ExxonMobil’s (NYSE:XOM) board of directors is debating whether to continue with several major oil and gas projects, that have high projected emissions profiles, as the supermajor reconsiders its investment strategy in a fast-changing energy landscape, the WSJ reported.
Members of the board—which includes three directors successfully nominated by an activist investor in May and two other new members—have expressed concerns about certain projects, including a $30 billion liquefied natural gas (LNG) development in Mozambique and another multibillion-dollar gas project in Vietnam, according to people familiar with the matter, the WSJ report said on Wednesday.
The Vietnam and Mozambique projects have been stalled for a long time over local fights, as well as high costs and sour gas, which is more challenging to develop.
Exxon is reportedly keen to divest its 64% share of Blue Whale project in Vietnam, also known as Ca Voi Xanh, after failing to agree satisfactory commercial terms with the Vietnamese government following years of negotiations. Moreover, the giant Blue Whale field, which holds an estimated 5.3 trillion cubic feet (tcf) of gas, will be challenging to develop. As there is no existing gas market near the field, which lies off central Vietnam.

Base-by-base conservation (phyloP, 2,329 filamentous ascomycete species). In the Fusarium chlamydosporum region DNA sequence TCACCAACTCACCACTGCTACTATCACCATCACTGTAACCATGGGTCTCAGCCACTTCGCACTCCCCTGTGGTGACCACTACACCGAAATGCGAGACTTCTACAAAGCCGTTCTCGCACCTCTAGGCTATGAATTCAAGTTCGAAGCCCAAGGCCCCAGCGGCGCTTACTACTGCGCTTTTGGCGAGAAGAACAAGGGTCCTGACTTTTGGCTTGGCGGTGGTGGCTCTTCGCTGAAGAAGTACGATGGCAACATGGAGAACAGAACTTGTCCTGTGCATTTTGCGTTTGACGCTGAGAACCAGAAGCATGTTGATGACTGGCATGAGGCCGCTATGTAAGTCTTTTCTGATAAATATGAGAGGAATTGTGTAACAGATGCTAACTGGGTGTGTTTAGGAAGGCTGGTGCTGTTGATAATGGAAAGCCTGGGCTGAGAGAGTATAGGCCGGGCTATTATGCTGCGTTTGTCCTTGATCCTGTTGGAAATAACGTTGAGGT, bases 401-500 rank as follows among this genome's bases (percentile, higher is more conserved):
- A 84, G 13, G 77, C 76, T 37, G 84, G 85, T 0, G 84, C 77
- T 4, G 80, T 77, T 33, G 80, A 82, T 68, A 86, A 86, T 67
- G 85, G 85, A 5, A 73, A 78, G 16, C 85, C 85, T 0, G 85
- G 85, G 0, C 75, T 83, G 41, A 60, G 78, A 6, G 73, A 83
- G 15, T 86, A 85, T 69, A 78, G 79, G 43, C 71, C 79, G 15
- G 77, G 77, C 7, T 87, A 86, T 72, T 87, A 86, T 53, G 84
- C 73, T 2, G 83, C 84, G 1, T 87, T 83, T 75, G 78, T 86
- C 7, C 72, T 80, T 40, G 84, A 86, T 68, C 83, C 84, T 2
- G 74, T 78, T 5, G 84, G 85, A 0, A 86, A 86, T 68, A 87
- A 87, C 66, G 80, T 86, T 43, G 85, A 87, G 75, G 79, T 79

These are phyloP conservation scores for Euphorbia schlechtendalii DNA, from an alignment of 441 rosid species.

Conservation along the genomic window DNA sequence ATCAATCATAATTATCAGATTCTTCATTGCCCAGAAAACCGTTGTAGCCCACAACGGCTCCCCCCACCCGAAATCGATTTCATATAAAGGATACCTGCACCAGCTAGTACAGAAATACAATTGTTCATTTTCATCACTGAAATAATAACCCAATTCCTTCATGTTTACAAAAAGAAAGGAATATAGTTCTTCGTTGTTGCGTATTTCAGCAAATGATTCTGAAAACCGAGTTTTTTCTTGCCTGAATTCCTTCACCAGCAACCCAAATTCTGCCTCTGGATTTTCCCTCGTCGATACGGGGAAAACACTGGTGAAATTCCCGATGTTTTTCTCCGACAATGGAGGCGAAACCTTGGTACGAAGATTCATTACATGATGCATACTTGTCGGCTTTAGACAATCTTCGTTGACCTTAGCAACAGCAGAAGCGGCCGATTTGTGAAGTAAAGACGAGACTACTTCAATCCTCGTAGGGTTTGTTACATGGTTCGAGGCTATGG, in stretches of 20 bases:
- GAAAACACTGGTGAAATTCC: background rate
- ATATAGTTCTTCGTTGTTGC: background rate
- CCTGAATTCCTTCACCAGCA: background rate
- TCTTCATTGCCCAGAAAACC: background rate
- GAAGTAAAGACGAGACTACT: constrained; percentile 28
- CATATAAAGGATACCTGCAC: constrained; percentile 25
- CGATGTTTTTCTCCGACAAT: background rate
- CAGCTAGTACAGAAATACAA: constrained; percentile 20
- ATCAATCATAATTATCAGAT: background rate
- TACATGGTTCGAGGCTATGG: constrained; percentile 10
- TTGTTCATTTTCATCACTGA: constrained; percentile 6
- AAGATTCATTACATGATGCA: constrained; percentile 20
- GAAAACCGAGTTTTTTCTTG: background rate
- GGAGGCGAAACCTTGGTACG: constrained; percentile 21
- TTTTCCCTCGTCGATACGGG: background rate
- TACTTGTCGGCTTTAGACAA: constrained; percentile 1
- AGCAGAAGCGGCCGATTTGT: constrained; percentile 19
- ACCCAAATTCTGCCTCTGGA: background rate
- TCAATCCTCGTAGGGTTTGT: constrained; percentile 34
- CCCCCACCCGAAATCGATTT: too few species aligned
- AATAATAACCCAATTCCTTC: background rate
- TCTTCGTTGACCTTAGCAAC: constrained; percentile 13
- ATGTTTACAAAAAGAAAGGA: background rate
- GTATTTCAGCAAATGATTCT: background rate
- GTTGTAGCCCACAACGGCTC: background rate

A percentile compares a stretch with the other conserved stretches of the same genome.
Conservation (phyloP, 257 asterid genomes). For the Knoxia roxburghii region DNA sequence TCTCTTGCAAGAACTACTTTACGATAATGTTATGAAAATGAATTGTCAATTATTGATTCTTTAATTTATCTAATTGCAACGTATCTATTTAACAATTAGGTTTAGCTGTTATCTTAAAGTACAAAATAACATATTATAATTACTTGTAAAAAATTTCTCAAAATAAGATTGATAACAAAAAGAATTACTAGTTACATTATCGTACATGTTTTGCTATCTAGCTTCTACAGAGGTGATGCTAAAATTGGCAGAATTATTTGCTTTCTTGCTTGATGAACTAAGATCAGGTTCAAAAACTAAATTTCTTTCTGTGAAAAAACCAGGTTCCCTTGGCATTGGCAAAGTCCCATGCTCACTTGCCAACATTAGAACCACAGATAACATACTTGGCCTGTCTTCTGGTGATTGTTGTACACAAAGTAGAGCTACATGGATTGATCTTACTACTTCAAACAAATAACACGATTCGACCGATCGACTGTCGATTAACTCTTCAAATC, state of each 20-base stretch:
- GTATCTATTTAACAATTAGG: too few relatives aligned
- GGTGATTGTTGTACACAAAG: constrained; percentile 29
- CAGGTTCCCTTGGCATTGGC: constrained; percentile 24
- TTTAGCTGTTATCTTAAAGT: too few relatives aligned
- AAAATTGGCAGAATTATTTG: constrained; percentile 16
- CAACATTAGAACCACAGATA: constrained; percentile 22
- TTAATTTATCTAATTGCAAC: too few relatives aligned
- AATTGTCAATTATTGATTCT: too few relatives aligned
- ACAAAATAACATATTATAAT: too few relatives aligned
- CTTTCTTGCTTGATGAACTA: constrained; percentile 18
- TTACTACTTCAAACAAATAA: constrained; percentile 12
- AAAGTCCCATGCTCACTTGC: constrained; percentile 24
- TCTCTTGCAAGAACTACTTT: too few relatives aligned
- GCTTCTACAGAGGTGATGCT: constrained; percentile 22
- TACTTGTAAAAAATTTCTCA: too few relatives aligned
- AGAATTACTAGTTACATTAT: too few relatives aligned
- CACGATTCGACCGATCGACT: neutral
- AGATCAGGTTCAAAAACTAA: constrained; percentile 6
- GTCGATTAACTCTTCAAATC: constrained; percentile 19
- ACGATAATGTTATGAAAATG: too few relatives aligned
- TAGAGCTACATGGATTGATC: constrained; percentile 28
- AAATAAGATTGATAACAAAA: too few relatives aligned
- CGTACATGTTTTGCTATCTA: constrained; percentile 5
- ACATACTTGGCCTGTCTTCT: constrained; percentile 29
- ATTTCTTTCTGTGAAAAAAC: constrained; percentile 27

The discussions over the projects in Mozambique and Vietnam are taking place as part of a review of ExxonMobil’s five-year spending plan, on which the board is set to vote at the end of this month, WSJ reported.
Exxon board members are considering the fate of future projects as the US giant is facing pressure from investors to restrain fossil-fuel investment to limit carbon emissions and return more cash to shareholders. Environmentalists and some government officials are also pressuring the company to produce less oil and gas, said the WSJ.
ExxonMobil is also analysing the expected carbon emissions from each project and how they would affect its ability to meet pledges to cut emissions, the report said.
The yearly projected emissions from the Mozambique and Vietnam projects were among the highest in Exxon’s planned pipeline of oil and gas projects, according to a internal analysis by Exxon, which was reviewed by WSJ.